Ongoing legal study of “technological measures” done without understanding technology?

In a recent online discussion I was pointed to two academic papers discussing technological measures.

The common thread with both of these papers is that they were not based on the science behind technological measures, but marketing brochures, and ignored the elephant in the room which is the basis of most of the opposition to anti-circumvention legislation. Technological measures can be applied to both content and devices, and the vast majority of the controversy surrounds measures applied to devices by other than their owners.

The article Access and use ‘technological measures’ – a legal distinction without a technological difference? discussed a meeting I had with a lawyer, and the handouts I used to explain the technical underpinnings of “technological measures”. The key point is that there are technical measures applied to content, and technical measures applied to devices, with nearly all the debate surrounding the technical measures applied to devices.

On the content side, content can be encoded (encrypted) so that it can only be accessed with the right access keys (decryption keys). Legal protection for these types of technical measures effectively means that copyright holders are being given a new “right of non-interoperability” where they can impose specific brands of access technology. I believe that this new right will be counter-productive to the interests of a majority of creators, and is a direct anti-competitive attack against software authors (which I am one of).

Most of the controversy surround technological measures applied to devices, where it is the person using the device (most often its owner) that is locked out of the device. The hardware will be running software, and in the software is an encoding of the rules that the hardware will be following. No matter what the source of the rules are, the rules require computer hardware in order to be interpreted. In order to impose these rules on the owner of the hardware, the owner must be locked out of making their own software choices. This is obviously harmful to me as a software authors as, if a hardware owner can’t make their own software choices, they can’t chose my software.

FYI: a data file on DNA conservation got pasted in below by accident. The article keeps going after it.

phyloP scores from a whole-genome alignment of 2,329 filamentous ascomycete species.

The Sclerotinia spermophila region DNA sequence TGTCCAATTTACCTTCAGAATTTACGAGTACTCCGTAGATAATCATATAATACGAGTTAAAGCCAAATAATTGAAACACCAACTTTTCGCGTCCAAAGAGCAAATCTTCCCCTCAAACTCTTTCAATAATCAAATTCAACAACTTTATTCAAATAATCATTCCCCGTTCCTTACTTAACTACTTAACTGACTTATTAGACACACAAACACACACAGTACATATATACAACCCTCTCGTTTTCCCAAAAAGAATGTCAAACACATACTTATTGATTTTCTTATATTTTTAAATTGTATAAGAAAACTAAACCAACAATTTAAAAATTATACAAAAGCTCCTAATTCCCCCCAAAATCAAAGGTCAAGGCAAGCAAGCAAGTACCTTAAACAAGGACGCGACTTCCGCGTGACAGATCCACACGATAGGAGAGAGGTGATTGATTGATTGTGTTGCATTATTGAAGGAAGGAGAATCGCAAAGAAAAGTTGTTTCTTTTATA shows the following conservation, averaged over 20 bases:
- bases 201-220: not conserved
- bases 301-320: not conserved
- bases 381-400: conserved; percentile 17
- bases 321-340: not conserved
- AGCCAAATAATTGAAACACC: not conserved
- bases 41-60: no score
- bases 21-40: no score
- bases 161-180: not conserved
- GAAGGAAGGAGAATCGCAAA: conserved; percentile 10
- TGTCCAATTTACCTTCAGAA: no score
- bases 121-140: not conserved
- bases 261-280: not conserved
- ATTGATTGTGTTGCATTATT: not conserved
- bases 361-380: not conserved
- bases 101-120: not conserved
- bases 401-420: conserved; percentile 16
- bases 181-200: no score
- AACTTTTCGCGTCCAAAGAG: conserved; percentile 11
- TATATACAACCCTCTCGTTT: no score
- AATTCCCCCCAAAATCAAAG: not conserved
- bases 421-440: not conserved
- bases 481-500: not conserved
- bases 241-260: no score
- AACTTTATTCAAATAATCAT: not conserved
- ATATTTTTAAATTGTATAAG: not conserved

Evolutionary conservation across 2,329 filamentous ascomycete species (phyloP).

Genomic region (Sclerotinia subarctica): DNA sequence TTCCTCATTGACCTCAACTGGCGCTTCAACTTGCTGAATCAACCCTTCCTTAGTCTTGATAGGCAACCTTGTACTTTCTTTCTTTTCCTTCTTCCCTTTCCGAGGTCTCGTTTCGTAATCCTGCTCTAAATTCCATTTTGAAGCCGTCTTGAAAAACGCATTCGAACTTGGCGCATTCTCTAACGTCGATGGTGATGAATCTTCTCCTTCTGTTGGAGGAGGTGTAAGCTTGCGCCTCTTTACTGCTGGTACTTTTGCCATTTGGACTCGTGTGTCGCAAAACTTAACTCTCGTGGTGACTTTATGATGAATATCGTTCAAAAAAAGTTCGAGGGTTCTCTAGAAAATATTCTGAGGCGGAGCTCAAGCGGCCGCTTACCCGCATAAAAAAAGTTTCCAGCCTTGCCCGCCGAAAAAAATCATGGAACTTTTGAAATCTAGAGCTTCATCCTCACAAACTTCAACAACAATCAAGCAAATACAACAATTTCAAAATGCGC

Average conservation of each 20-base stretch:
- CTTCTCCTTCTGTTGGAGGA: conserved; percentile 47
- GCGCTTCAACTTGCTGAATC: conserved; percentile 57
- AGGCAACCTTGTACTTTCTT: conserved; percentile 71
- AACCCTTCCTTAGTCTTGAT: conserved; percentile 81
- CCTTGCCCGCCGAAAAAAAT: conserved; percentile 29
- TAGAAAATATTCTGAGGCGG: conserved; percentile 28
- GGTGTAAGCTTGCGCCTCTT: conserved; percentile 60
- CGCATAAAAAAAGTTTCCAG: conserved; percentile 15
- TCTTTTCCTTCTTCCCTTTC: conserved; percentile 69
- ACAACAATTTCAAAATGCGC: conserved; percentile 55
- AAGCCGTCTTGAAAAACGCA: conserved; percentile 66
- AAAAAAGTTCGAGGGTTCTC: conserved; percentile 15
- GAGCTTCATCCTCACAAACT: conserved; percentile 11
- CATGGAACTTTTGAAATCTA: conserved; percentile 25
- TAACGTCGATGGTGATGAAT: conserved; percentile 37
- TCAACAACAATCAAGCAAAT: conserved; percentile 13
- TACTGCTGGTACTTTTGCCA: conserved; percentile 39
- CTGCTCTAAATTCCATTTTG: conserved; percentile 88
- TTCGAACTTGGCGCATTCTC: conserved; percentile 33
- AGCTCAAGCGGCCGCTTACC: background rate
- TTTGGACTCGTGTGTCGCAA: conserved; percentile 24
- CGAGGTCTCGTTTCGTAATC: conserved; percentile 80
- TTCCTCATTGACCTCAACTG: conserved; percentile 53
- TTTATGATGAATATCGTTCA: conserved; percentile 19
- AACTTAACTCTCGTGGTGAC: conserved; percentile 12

The paper by Timothy K. Armstrong sidestepped the debate, trying to differentiate between “local authorization” and “remote authorization”, without addressing the fundamental question of what technology is doing this authorization, who authored the software, and who owns the hardware. The source of these foreign rules do not matter to the question of whether the owner of the device is in control of what they own.

As indicated above, the “technological measures” debate is not about the specific rules that are encoded in software by a DRM manufacturer, which are then run on our hardware, but whether foreign locks and software should be mandated to be running on our hardware in the first place.

Many people like to make an analogy between locks on their homes and digital locks. The problem is, with these “technological measures” we are not talking about a lock on your own home which you have the key to, but a lock added by someone else to your home. If a third party added a lock to our home, would we be focused on the specific rules that this third party was using? Would we instead be justifiably upset at the fact that someone other than the owner placed a lock on the home, and are requiring *any* permission (for any reason) for the owner to enter?